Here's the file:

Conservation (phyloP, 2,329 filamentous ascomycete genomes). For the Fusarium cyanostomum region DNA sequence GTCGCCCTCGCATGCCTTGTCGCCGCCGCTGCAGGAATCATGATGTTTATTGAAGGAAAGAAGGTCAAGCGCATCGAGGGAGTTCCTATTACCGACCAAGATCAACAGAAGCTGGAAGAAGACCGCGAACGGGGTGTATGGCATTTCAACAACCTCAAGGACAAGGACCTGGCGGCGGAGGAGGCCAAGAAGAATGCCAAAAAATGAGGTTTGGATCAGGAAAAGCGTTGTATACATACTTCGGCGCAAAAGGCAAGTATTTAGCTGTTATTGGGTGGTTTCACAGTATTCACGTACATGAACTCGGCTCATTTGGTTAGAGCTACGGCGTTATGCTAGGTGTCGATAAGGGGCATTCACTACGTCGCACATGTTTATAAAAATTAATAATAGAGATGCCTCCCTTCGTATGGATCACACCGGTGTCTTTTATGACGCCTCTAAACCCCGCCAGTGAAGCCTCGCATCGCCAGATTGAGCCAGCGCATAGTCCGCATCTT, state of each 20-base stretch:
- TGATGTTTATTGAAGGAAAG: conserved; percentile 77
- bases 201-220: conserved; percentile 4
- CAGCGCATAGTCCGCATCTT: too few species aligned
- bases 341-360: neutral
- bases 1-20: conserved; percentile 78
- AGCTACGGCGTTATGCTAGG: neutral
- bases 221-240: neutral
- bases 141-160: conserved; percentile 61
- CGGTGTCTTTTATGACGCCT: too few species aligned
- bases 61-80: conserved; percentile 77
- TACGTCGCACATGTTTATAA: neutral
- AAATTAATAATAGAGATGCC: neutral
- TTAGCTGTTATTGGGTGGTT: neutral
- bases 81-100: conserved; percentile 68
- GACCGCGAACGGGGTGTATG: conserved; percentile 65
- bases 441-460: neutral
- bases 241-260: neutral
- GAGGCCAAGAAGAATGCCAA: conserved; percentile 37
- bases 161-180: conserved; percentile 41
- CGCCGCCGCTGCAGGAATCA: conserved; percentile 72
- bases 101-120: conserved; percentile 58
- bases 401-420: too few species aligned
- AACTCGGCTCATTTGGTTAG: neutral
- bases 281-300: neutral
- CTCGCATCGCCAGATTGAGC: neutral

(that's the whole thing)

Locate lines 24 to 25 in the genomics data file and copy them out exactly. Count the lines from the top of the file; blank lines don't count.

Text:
- AACTCGGCTCATTTGGTTAG: neutral
- bases 281-300: neutral